The seduction of the drone has been the promised inevitable invulnerability. In its current form airpower is the new mythical hero, the latest in a line stretching back to Achilles, Ajax, Isfenidiyar, and Baldur. Like the giants of old, the increasingly technological aspect of warfare reveals the built-in weakness that invulnerability has—the valuation of human life, specifically, those of US citizens. Previously expected to close with and destroy the enemy, drones are the answer to America’s allergic reaction to the fate of combat (p. 77). A thousand dead in a battle in World War II led to the efficacy of airpower in Vietnam with battles of hundreds dead, which led to “smart bombs” and finally drones. As the ability to preempt casualties has increased to the point of pondering riskless wars, the death threshold—that level at which the United States is willing to sustain deaths for a cause—has dropped precipitously. Only 18 dead in Mogadishu was enough to force a retreat. The subsequent death tolls in Iraq and Afghanistan, some 4,495 and 2,380 respectively, have seen a correlative increase in drone strikes. The Obama administration’s campaign promises of ending those wars saw an increase in drone strikes of some 700 percent, expanding from Pakistan to Somalia and Yemen, according to an article in the New York Times in April 2015. The covert apathy of riskless killing has caught on: The BBC reported in October 2015 that the United Kingdom would more than double its Reaper fleet with the purchase of the new Protector UAVs. This valuation of human life has been the progenitor of the US security industries’ expanding use of drone warfare and is the visceral reaction to the suicide bomber. In an arms race, the utter devaluation of a life would be met with no life at all, but Chamayou points out that if we kill 10,000, we are not victorious, but if they kill one, they are successful. Political expediency will continue to drive the automation of drone warfare. In an effort to avoid the odium of war and potential charges of public responsibility, increasingly complex algorithms will match behavior to predetermined guilt. The desire to kill from a distance is not new; indeed, it is the goal of all commanders. Chamayou dismisses this important facet of the discussion of drone wars in his goal to maximize his argument and minimize those to whom a drone is, literally, the difference between life and death. Technological supremacy gives giant advantage to one side or the other, with spectacular results, such as General Lord Kitchener’s machine guns mowing down 10,000 Mahdi at Omdurman at only the cost of 50 British. The implication is that there is a disguised element of racism in the use of untouchable, technologically advanced weapons against tribes not far removed from witchcraft and magic. Other examples conveniently leave out the ugly truth of aggression (p. 131). Many times throughout the book, Chamayou uses the 1999 war against Serbia to demonstrate the operationalization of “riskless war.” To protect aircraft and crews from air defenses, NATO accepted the risk of the potential killing of civilians (collateral damage) flying at 15,000 feet, a distance that at that time limited identification of targets. Chamayou does not mention that Serbia was guilty of ethnic cleansing in Kosovo, in addition to atrocities in Bosnia and Croatia, and the air war launched to save Muslims.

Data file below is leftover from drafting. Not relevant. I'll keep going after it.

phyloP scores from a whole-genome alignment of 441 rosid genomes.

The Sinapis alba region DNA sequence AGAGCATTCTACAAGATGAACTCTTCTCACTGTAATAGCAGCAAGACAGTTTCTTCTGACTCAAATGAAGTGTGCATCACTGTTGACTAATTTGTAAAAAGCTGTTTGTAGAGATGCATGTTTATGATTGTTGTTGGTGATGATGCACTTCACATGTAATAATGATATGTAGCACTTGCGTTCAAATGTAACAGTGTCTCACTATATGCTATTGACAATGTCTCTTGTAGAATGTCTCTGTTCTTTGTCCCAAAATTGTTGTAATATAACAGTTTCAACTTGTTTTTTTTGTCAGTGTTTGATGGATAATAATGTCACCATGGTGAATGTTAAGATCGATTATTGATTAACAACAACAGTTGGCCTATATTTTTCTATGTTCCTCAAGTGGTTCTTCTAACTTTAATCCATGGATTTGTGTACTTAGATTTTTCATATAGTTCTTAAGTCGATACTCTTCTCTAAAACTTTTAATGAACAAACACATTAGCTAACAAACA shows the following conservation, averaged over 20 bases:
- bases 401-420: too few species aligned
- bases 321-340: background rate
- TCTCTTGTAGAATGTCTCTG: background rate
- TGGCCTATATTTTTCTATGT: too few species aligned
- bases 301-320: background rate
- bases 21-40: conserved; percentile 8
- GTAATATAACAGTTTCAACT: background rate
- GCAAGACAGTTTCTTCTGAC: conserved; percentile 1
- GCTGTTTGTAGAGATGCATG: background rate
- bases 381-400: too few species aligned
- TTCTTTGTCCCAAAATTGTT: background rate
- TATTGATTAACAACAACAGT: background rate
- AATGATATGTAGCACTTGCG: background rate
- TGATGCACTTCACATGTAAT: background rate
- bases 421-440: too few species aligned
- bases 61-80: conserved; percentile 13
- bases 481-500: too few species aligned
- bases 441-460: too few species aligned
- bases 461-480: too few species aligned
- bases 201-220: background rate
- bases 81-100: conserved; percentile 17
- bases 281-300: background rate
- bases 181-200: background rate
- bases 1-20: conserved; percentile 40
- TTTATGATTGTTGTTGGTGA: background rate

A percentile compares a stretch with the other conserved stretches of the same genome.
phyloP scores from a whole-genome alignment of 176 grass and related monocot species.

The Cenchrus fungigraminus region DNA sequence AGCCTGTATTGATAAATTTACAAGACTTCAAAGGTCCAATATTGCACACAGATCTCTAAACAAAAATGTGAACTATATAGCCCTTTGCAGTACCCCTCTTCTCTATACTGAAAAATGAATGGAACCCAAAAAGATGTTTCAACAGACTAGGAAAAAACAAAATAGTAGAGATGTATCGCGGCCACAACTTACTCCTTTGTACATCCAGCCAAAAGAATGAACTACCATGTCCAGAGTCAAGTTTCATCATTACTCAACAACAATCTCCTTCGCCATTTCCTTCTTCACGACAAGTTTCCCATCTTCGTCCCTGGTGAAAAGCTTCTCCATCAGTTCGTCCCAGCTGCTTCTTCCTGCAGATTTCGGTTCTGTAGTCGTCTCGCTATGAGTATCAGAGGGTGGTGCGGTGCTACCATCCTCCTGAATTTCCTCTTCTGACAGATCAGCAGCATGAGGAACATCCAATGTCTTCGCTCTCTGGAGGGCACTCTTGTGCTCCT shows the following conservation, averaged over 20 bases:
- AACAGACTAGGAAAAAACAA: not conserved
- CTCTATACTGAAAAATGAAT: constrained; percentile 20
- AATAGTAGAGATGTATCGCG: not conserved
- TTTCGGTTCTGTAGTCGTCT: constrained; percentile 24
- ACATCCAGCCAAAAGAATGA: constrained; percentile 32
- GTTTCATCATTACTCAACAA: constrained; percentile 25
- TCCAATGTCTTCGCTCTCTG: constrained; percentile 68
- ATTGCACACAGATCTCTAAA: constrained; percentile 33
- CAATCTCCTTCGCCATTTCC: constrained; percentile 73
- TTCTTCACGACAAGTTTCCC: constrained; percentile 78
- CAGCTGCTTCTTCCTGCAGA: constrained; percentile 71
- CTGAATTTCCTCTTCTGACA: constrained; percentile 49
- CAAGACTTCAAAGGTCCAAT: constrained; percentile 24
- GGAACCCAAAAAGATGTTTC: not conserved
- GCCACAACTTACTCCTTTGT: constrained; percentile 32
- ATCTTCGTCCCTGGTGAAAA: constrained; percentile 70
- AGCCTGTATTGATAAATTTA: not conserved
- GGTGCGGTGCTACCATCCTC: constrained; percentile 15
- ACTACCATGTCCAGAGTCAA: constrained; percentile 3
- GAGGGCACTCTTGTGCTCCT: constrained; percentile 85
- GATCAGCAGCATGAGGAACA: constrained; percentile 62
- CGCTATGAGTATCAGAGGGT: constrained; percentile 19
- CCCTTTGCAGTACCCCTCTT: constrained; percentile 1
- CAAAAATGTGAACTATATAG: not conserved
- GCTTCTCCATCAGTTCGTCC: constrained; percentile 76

Chamayou returns to the individual moral argument about the equality of combat, the obligation to reduce risk to soldiers and the emerging hazard of removing that risk completely (p. 155). With no risk, politicians can invoke the drone to dispatch problems, with the covertness of strikes in the illiterate third world providing little chance of discovery.